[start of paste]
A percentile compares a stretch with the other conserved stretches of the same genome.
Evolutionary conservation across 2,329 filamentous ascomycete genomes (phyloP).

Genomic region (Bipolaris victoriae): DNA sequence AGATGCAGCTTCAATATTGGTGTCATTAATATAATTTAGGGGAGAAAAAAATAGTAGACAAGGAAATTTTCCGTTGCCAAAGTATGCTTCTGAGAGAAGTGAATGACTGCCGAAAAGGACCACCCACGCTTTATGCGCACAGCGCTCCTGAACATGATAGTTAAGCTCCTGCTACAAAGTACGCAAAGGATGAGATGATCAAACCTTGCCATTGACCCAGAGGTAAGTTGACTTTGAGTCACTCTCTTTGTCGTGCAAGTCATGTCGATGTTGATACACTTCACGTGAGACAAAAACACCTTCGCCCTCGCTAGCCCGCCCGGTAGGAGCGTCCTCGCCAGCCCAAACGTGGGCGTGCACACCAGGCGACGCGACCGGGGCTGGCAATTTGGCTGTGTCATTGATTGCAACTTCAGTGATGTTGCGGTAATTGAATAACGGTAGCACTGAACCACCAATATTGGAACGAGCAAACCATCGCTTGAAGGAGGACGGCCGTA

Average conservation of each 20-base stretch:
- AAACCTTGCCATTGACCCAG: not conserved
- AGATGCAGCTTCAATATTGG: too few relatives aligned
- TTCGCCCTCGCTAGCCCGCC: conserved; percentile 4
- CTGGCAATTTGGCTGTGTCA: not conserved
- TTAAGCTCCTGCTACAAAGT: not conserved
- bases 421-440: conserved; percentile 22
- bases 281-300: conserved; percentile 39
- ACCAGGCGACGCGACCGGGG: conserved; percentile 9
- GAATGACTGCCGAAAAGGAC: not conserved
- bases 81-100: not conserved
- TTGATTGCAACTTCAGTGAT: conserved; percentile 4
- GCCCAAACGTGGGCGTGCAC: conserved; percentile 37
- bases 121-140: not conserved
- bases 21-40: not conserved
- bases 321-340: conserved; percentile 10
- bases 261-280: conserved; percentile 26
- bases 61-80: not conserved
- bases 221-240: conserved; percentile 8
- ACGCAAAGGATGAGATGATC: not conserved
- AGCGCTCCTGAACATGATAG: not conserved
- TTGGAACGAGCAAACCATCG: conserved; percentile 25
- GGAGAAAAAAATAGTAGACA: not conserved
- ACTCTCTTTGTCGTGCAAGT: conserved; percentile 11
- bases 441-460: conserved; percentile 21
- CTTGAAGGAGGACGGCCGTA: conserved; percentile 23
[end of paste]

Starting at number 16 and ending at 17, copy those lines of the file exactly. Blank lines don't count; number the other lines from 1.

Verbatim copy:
- GCCCAAACGTGGGCGTGCAC: conserved; percentile 37
- bases 121-140: not conserved